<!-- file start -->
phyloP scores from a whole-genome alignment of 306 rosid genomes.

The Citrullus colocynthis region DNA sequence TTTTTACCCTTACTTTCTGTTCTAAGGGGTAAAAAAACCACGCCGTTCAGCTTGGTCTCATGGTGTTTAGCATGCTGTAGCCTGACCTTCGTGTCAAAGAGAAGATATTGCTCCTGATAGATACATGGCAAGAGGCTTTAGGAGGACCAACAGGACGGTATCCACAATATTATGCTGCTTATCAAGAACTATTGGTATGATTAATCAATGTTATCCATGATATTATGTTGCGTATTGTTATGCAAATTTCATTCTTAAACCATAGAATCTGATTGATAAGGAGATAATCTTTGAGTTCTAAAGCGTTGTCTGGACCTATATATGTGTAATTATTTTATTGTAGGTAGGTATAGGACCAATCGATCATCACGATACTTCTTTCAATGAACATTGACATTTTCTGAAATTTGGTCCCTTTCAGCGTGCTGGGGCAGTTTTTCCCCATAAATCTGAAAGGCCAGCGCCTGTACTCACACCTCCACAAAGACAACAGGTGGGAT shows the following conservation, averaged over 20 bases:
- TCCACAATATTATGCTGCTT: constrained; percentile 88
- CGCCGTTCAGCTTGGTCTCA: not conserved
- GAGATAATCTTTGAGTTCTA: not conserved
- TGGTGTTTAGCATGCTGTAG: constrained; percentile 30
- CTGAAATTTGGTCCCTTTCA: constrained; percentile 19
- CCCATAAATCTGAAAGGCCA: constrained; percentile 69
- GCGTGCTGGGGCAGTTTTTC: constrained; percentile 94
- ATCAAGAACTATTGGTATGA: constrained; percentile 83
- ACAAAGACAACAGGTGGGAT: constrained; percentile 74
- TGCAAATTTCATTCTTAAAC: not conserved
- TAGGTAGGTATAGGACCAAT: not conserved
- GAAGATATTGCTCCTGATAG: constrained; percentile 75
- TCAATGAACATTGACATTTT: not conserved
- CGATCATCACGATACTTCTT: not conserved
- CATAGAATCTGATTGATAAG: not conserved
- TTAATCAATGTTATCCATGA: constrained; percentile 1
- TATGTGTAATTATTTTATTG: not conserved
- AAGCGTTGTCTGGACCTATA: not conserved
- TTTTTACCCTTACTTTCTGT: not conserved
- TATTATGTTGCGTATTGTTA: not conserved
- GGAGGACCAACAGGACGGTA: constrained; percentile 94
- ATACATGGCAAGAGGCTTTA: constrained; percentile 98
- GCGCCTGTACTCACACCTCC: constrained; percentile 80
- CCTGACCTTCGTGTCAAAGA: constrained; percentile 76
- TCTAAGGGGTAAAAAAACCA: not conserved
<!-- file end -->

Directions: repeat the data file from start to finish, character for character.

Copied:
phyloP scores from a whole-genome alignment of 306 rosid genomes.

The Citrullus colocynthis region DNA sequence TTTTTACCCTTACTTTCTGTTCTAAGGGGTAAAAAAACCACGCCGTTCAGCTTGGTCTCATGGTGTTTAGCATGCTGTAGCCTGACCTTCGTGTCAAAGAGAAGATATTGCTCCTGATAGATACATGGCAAGAGGCTTTAGGAGGACCAACAGGACGGTATCCACAATATTATGCTGCTTATCAAGAACTATTGGTATGATTAATCAATGTTATCCATGATATTATGTTGCGTATTGTTATGCAAATTTCATTCTTAAACCATAGAATCTGATTGATAAGGAGATAATCTTTGAGTTCTAAAGCGTTGTCTGGACCTATATATGTGTAATTATTTTATTGTAGGTAGGTATAGGACCAATCGATCATCACGATACTTCTTTCAATGAACATTGACATTTTCTGAAATTTGGTCCCTTTCAGCGTGCTGGGGCAGTTTTTCCCCATAAATCTGAAAGGCCAGCGCCTGTACTCACACCTCCACAAAGACAACAGGTGGGAT shows the following conservation, averaged over 20 bases:
- TCCACAATATTATGCTGCTT: constrained; percentile 88
- CGCCGTTCAGCTTGGTCTCA: not conserved
- GAGATAATCTTTGAGTTCTA: not conserved
- TGGTGTTTAGCATGCTGTAG: constrained; percentile 30
- CTGAAATTTGGTCCCTTTCA: constrained; percentile 19
- CCCATAAATCTGAAAGGCCA: constrained; percentile 69
- GCGTGCTGGGGCAGTTTTTC: constrained; percentile 94
- ATCAAGAACTATTGGTATGA: constrained; percentile 83
- ACAAAGACAACAGGTGGGAT: constrained; percentile 74
- TGCAAATTTCATTCTTAAAC: not conserved
- TAGGTAGGTATAGGACCAAT: not conserved
- GAAGATATTGCTCCTGATAG: constrained; percentile 75
- TCAATGAACATTGACATTTT: not conserved
- CGATCATCACGATACTTCTT: not conserved
- CATAGAATCTGATTGATAAG: not conserved
- TTAATCAATGTTATCCATGA: constrained; percentile 1
- TATGTGTAATTATTTTATTG: not conserved
- AAGCGTTGTCTGGACCTATA: not conserved
- TTTTTACCCTTACTTTCTGT: not conserved
- TATTATGTTGCGTATTGTTA: not conserved
- GGAGGACCAACAGGACGGTA: constrained; percentile 94
- ATACATGGCAAGAGGCTTTA: constrained; percentile 98
- GCGCCTGTACTCACACCTCC: constrained; percentile 80
- CCTGACCTTCGTGTCAAAGA: constrained; percentile 76
- TCTAAGGGGTAAAAAAACCA: not conserved